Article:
Cardiac baroreflex sensitivity and heart rate variability are lower in humans with high affinity hemoglobin compared to typical affinity hemoglobin

Wyatt W. Pruter, Stephen A. Klassen, Paolo B. Dominelli, Chad C. Wiggins, Jonathon W. Senefeld, Tuhin K. Roy, Michael J. Joyner, Sarah Baker

Research output: Contribution to journalArticlepeer-review

Abstract

BACKGROUND: Humans with high O2 affinity hemoglobin (HAH) have a markedly lower partial pressure of O2 at which 50% of hemoglobin is saturated (P50 ) and a leftward shift of the oxy-hemoglobin dissociation curve. Humans with HAH have attenuated heart rate responses during both acute and chronic hypoxic exposure relative to humans with typical P50 . Despite the attenuated heart rate responses to hypoxia, there are typically no blood pressure differences found in humans with HAH relative to humans with typical P50 . Due to the blunted heart rate and normal blood pressure responses to hypoxia in humans with HAH, this study aimed to investigate the impact of HAH on cardiac autonomic function during normoxia and hypoxia. We hypothesized that humans with HAH would have lower cardiac baroreflex sensitivity (cBRS) and heart rate variability (HRV) during normoxia and hypoxia relative to individuals with typical P50. METHODS: Nine humans with a HAH mutation (6 female, Age: 40±12yrs, P50 : 16±1 mmHg) and 12 controls with typical affinity hemoglobin (6 female, Age: 40±10yrs, P50 : 26±1 mmHg) laid supine for 10-minutes prior to 20-minutes of isocapnic hypoxia, titrated to reduce arterial O2 pressure to ~50 mmHg (Avg. Fi O2 = 11.9±0.0%). Beat-to-beat arterial pressures (arterial catheter) and heart rate (electrocardiogram) were continuously recorded. Data were averaged in five-minute segments starting with the last five minutes of supine normoxic rest. Spontaneous cBRS was quantified using the sequence method. HRV was measured in time and frequency domains. Standard deviation of the RR interval (SDRR) was calculated as the standard deviation of all RR intervals in a data segment. Low frequency (LF) HRV was calculated using Fast Fourier Transformation and assessed as absolute spectral intensity in the LF band (0.04-0.15Hz). RESULTS: Arterial oxygen (Pa O2 ) and carbon dioxide (Pa CO2 ) pressures were not different between humans with HAH and controls during normoxia or isocapnic hypoxia [Pa O2 : (HAH vs. Control): 48±3 vs. 47±2 mmHg, p=0.612; Pa CO2 : (HAH vs. Control): 40±3 vs. 39±1 mmHg, p=0.328] exposure. cBRS was lower in humans with HAH compared to controls in normoxia and throughout isocapnic hypoxia [normoxia (HAH vs. Control): 7±4 vs. 16±10 ms/mmHg; hypoxia minutes 15-20 (HAH vs. Control): 4±3 vs. 14±11 ms/mmHg; Hb type, p=0.024]. Several metrics of HRV were lower in humans with HAH relative to control (SDRR: Hb type, p≤0.001; LF: Hb type, p=0.030) and HRV was blunted to a similar extent in both groups with hypoxia (SDRR: time effect, p=0.009). CONCLUSION: The findings of this study are twofold. Compared to controls, humans with HAH have: 1) attenuated cardiac baroreflex sensitivity and 2) lower heart rate variability in both normoxia and isocapnic hypoxia.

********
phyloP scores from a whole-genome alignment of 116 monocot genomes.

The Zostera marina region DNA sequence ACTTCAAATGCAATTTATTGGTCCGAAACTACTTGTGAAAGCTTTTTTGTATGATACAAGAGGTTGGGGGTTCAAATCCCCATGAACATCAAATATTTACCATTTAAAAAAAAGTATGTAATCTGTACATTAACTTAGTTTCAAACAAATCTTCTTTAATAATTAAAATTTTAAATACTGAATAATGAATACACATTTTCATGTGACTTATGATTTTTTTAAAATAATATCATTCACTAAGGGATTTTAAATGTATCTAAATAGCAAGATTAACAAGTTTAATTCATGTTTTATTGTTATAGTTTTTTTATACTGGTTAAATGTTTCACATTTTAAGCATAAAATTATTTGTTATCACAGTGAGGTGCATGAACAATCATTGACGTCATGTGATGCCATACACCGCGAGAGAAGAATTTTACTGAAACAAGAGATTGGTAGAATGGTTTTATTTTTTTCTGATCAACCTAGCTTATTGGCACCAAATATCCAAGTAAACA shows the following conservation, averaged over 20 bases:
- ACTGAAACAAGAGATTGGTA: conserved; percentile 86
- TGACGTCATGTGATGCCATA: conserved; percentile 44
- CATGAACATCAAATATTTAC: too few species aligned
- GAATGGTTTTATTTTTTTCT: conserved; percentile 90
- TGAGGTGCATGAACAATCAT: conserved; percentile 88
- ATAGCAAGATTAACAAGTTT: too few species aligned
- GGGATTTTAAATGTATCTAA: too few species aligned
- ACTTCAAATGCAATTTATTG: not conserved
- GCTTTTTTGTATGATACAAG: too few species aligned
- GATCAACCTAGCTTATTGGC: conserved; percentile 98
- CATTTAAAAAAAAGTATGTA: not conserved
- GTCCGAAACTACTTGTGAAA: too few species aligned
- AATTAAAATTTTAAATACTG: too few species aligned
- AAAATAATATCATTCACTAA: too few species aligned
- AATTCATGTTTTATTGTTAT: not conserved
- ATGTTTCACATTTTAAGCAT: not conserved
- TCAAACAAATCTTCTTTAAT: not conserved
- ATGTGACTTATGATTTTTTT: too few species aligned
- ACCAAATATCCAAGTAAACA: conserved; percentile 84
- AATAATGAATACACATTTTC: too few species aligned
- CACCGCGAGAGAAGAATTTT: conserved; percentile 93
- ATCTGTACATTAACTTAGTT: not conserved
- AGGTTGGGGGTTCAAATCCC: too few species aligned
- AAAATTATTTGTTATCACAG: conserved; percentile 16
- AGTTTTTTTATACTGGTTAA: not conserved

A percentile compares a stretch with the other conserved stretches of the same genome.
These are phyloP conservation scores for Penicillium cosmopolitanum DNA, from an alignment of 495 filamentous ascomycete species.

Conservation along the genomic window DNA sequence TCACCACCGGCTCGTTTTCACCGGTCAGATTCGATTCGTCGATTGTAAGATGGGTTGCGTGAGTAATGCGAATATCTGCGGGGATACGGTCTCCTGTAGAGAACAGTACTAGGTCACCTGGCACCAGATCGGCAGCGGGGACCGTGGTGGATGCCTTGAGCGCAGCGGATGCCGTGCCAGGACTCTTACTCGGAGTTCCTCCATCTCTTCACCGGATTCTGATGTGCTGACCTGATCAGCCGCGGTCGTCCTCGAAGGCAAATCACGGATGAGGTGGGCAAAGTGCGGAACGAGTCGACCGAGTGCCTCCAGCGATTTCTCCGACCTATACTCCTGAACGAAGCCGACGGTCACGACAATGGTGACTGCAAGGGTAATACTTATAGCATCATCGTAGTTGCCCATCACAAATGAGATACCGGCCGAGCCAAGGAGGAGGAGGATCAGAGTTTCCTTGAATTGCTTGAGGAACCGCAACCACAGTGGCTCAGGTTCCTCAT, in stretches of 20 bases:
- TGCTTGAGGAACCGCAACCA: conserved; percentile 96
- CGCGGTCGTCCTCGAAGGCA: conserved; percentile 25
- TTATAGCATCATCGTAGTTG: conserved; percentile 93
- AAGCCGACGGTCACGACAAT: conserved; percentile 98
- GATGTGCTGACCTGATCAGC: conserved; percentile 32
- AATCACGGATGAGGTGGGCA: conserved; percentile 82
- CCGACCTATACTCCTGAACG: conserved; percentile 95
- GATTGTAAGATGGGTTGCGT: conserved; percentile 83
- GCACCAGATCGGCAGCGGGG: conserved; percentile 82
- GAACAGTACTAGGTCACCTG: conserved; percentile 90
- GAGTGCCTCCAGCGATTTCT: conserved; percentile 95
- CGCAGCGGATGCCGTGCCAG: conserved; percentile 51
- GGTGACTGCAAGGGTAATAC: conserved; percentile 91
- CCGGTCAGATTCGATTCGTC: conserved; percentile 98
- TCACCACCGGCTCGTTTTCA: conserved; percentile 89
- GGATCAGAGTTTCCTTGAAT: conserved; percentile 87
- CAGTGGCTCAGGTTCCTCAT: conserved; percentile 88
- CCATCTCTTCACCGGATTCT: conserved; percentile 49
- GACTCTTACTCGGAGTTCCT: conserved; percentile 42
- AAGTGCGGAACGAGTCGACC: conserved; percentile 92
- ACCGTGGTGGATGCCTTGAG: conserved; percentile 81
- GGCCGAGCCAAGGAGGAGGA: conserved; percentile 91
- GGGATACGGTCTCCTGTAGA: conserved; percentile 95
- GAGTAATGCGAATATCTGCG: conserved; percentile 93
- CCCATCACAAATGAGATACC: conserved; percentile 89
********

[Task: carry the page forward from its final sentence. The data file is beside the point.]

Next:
ASJC Scopus subject areas

  • Biotechnology
  • Biochemistry
  • Molecular Biology
  • Genetics

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